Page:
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[CHAT] Don't Dis my Ability.

I sit at a table trying to write ‘Hello, my name is….’ I’m aware of giggles around me. I'm struggling, not because I have an obscure name, but because I am writing with my wrong hand while wearing an oven mit. It is a weekly session for those with brain injury and, as a student helper, Jo (a good friend of mine with a brain injury) has told me that this is what writing is like when you have a brain injury.

‘How does someone write like this?’ I think to myself as I stare at the unconnected series of smudges and scribbles I’ve produced. I’ve seen the members here write many times, and often they are neat and legible.  Yet, my task was simple compared to some; the student next to me is having a hard time getting dressed with one arm taped to her side and her leg in a makeshift cast. 

 

Brain injury is only one type of disability – I use it as an example as it is the type I am most familiar with. Disability can be physical, mental, emotional, developmental, or sensory, just to name a few realms. It can be visible or hidden, permanent or transient, mild or severe. The spectrum of disability is vast.

What has been most apparent since joining in these sessions, is the overwhelming ability of the members. Their humour is off-the-wall, their enthusiasm is relentless, many have adapted physically, and their optimism is infallible.
 
The other week one member brought in a portrait of a kookaburra and, I swear, it was better than what one might find in an art gallery.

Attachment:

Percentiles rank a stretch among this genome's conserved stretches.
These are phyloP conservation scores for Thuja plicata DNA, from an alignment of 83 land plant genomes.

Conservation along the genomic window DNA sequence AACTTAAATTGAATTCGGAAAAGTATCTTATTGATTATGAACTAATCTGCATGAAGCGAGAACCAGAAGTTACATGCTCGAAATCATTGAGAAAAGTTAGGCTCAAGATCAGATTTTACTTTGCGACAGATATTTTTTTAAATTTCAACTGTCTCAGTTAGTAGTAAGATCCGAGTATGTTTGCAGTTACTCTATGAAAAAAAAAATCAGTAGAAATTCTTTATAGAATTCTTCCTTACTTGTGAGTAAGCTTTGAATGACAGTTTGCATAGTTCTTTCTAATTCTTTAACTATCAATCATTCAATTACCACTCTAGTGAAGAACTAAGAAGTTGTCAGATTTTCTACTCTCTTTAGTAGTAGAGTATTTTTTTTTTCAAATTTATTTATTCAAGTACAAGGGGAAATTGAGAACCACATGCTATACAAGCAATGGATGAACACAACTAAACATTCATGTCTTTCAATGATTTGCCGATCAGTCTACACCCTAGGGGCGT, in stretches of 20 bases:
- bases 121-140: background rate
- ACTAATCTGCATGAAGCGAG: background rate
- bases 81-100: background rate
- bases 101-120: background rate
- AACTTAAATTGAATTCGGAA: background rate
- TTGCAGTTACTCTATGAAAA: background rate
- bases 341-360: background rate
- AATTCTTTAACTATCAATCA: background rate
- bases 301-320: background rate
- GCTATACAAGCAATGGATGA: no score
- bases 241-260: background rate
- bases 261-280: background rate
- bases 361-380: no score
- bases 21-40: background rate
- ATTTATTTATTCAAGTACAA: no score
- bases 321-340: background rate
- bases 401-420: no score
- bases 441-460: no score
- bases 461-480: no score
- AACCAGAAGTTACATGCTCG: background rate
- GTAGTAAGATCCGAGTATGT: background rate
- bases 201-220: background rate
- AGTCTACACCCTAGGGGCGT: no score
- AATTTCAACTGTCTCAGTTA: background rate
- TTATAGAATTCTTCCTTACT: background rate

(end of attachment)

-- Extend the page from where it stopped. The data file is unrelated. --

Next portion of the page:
Having a disability does not mean that you have nothing to offer. In fact, it might make way for new-found strengths, greater compassion and understanding, or give insight that makes you the perfect helper for another person.

Focusing on strengths, rather than dwelling on the negatives, is crucial for a greater livelihood, especially if you live with a disability.

 

This perspective should also be adopted by outsiders looking in. Not only do people with disability have the right to be included, but with so much to offer, a lack of inclusion would mean a lost opportunity for everyone. I do sometimes wonder who has benefitted more from my time with individuals with brain injury, them or me? (Hint: it’s me)

This Monday we will be discussing disability and inclusion and some of the surrounding issues. Your perspective would be really appreciated Smiley Happy 

 

So, join in and be heard, it should be a really interesting discussion, hope to see you there!

 

 

Join us at 8:00 AEDT tonight to talk about Disability and Inclusion 

Re: [CHAT] Don't Dis my Ability.

Hey everybody! 

Tonight we're going to talk a bit about Disability! 

 

If you haven't already done so have a look at our community guidelines before you join in on the discussion. If at any point you feel you need some extra support, take a look at the emergency help resources which can be found in the top right corner of your page.

 

Alrighty, so here's our first question...

 

In your own words, how would you define disability?

Re: [CHAT] Don't Dis my Ability.

Hey, hey!

 

In your own words, how would you define disability?